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Developing tools to unravel the biological secrets of Rosellinia necatrix, an emergent threat to woody crops

AuthorsPliego, Clara; López Herrera, Carlos ; Ramos, Cayo; Cazorla, Francisco Manuel
Issue DateApr-2012
PublisherBlackwell Publishing
CitationMolecular Plant Pathology 13(3): 226-239 (2012)
AbstractWhite root rot caused by Rosellinia necatrix is one of the most destructive diseases of many woody plants in the temperate regions of the world, particularly in Europe and Asia. Recent outbreaks of R.necatrix around the globe have increased the interest in this pathogen. Although the ecology of the disease has been poorly studied, recent genetic and molecular advances have opened the way for future detailed studies of this fungus. Taxonomy: Rosellinia necatrix Prilleux. Kingdom Fungi; subdivision Ascomycotina; class Euascomycetes; subclass Pyrenomycetes; order Sphaeriales, syn. Xylariales; family Xylariaceae; genus Rosellinia. Identification: Fungal mycelium is present on root surfaces and under the bark, forming mycelium fans, strands or cords. A typical presence of pear-shaped or pyriform swellings can be found above the hyphal septum (with diameters of up to 13μm). Sclerotia are black, hard and spherical nodules, several millimetres in diameter. Black sclerotia crusts may also form on roots. On synthetic media, it forms microsclerotia: irregular rough bodies composed of a compact mass of melanized, interwoven hyphae with no differentiated cells. Chlamydospores are almost spherical (15μm in diameter). Synnemata, also named coremia (0.5-1.5mm in length), can be formed from sclerotia or from mycelial masses. Conidia (3-5μm in length and 2.5-3μm in width) are very difficult to germinate invitro. Ascospores are monostichous, situated inside a cylindrical, long-stalked ascus. They are ellipsoidal and cymbiform (36-46μm in length and 5.5-6.3μm in width). Host range: This fungus can attack above 170 different plant hosts from 63 genera and 30 different families, including vascular plants and algae. Some are of significant economic importance, such as Coffea spp., Malus spp., Olea europaea L., Persea americana Mill., Prunus spp. and Vitis vinifera L. Disease symptoms: Rosellinia necatrix causes white (or Dematophora) root rot, which, by aerial symptoms, shows a progressive weakening of the plant, accompanied by a decline in vigour. The leaves wilt and dry, and the tree can eventually die. White cottony mycelium and mycelial strands can be observed in the crown and on the root surface. On woody plant roots, the fungus can be located between the bark and the wood, developing typical mycelium fans, invading the whole root and causing general rotting. Disease control: Some approaches have been attempted involving the use of tolerant plants and physical control (solarization). Chemical control in the field and biological control methods are still under development. © 2011 The Authors. Molecular Plant Pathology © 2011 BSPP and Blackwell Publishing Ltd.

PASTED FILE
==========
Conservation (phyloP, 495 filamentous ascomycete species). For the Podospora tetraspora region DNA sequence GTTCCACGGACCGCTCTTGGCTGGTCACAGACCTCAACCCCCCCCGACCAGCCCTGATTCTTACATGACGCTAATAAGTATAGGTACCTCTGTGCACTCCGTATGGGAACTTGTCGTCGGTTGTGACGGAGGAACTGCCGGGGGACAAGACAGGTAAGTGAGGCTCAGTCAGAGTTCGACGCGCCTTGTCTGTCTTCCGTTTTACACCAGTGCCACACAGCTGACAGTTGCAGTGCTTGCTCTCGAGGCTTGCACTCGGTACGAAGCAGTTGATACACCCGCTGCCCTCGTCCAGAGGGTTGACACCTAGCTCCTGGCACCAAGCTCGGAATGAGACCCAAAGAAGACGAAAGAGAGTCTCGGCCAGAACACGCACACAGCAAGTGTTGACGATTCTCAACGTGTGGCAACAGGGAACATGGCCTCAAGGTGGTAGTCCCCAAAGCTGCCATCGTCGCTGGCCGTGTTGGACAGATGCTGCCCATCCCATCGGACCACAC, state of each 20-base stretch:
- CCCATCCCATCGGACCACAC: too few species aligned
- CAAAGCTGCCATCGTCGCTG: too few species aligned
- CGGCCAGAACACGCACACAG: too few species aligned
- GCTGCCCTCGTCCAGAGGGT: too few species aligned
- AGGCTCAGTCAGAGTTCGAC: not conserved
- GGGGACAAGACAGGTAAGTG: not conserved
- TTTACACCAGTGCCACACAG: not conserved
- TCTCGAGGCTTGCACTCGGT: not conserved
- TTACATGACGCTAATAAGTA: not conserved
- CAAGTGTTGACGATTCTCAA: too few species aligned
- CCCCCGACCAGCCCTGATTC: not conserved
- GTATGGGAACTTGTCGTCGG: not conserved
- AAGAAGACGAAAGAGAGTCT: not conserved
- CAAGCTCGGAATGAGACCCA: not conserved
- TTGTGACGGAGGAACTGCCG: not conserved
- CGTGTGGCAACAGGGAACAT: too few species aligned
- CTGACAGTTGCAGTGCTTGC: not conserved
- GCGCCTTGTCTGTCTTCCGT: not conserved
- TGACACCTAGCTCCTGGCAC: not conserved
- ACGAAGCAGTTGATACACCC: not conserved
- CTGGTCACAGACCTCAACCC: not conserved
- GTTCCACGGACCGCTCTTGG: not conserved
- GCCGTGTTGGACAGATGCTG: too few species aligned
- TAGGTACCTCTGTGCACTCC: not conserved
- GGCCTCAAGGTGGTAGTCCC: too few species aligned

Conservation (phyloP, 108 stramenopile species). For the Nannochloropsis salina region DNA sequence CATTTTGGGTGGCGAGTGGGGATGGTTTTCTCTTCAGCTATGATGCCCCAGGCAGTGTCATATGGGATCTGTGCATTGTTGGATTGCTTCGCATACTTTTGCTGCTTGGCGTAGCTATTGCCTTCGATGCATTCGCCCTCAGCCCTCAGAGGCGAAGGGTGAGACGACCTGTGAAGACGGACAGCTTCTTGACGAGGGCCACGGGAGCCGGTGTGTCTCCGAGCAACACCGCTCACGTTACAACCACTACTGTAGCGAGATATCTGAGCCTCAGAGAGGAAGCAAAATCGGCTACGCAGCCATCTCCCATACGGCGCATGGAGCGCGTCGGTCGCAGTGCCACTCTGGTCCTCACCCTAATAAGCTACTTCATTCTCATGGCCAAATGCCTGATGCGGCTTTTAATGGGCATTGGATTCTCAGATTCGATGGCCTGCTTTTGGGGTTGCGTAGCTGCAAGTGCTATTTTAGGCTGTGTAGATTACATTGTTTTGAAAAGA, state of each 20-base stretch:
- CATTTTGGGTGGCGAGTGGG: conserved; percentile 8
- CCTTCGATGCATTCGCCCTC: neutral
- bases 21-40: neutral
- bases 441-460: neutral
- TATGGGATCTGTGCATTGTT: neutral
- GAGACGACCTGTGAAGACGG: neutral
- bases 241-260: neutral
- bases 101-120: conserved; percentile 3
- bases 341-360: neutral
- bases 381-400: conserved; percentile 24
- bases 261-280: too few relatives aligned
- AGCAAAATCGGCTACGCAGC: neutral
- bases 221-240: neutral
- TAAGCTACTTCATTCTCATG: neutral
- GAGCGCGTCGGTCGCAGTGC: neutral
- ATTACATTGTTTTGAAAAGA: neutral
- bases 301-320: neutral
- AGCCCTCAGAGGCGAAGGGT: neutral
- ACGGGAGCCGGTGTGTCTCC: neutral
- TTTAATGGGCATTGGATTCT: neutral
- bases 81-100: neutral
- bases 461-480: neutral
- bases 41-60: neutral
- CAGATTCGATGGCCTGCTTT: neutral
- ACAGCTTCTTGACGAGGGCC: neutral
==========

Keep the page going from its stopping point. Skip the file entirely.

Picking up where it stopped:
Identifiersdoi: 10.1111/j.1364-3703.2011.00753.x
issn: 1464-6722
e-issn: 1364-3703
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